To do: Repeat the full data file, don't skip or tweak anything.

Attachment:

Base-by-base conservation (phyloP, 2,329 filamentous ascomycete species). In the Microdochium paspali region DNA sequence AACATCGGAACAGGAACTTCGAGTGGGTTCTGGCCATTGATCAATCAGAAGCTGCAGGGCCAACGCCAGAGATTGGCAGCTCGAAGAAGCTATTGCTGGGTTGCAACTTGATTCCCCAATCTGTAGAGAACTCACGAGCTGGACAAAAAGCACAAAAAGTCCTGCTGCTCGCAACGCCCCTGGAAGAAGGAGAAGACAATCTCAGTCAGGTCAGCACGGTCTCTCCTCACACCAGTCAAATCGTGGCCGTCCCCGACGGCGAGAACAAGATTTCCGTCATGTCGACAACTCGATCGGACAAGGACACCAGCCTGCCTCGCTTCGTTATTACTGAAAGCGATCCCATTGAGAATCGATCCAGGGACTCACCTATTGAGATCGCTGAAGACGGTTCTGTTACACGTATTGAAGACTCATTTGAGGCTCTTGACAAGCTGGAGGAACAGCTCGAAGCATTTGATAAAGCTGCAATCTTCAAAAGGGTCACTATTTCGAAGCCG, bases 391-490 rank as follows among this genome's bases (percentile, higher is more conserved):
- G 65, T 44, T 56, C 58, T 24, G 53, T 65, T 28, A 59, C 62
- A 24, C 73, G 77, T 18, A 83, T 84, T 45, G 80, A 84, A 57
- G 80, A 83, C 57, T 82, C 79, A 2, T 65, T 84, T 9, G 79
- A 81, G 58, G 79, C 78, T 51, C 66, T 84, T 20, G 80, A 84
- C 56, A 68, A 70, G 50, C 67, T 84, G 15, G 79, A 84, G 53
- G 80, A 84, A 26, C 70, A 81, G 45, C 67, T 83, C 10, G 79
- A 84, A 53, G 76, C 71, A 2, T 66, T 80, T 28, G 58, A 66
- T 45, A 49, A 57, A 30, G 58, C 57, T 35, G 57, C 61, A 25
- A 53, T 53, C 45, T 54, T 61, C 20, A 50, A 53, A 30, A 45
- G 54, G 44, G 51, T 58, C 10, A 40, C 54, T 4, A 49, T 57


Base-by-base conservation (phyloP, 2,329 filamentous ascomycete species). In the Microdochium paspali region DNA sequence AACATCGGAACAGGAACTTCGAGTGGGTTCTGGCCATTGATCAATCAGAAGCTGCAGGGCCAACGCCAGAGATTGGCAGCTCGAAGAAGCTATTGCTGGGTTGCAACTTGATTCCCCAATCTGTAGAGAACTCACGAGCTGGACAAAAAGCACAAAAAGTCCTGCTGCTCGCAACGCCCCTGGAAGAAGGAGAAGACAATCTCAGTCAGGTCAGCACGGTCTCTCCTCACACCAGTCAAATCGTGGCCGTCCCCGACGGCGAGAACAAGATTTCCGTCATGTCGACAACTCGATCGGACAAGGACACCAGCCTGCCTCGCTTCGTTATTACTGAAAGCGATCCCATTGAGAATCGATCCAGGGACTCACCTATTGAGATCGCTGAAGACGGTTCTGTTACACGTATTGAAGACTCATTTGAGGCTCTTGACAAGCTGGAGGAACAGCTCGAAGCATTTGATAAAGCTGCAATCTTCAAAAGGGTCACTATTTCGAAGCCG, bases 391-490 rank as follows among this genome's bases (percentile, higher is more conserved):
- G 65, T 44, T 56, C 58, T 24, G 53, T 65, T 28, A 59, C 62
- A 24, C 73, G 77, T 18, A 83, T 84, T 45, G 80, A 84, A 57
- G 80, A 83, C 57, T 82, C 79, A 2, T 65, T 84, T 9, G 79
- A 81, G 58, G 79, C 78, T 51, C 66, T 84, T 20, G 80, A 84
- C 56, A 68, A 70, G 50, C 67, T 84, G 15, G 79, A 84, G 53
- G 80, A 84, A 26, C 70, A 81, G 45, C 67, T 83, C 10, G 79
- A 84, A 53, G 76, C 71, A 2, T 66, T 80, T 28, G 58, A 66
- T 45, A 49, A 57, A 30, G 58, C 57, T 35, G 57, C 61, A 25
- A 53, T 53, C 45, T 54, T 61, C 20, A 50, A 53, A 30, A 45
- G 54, G 44, G 51, T 58, C 10, A 40, C 54, T 4, A 49, T 57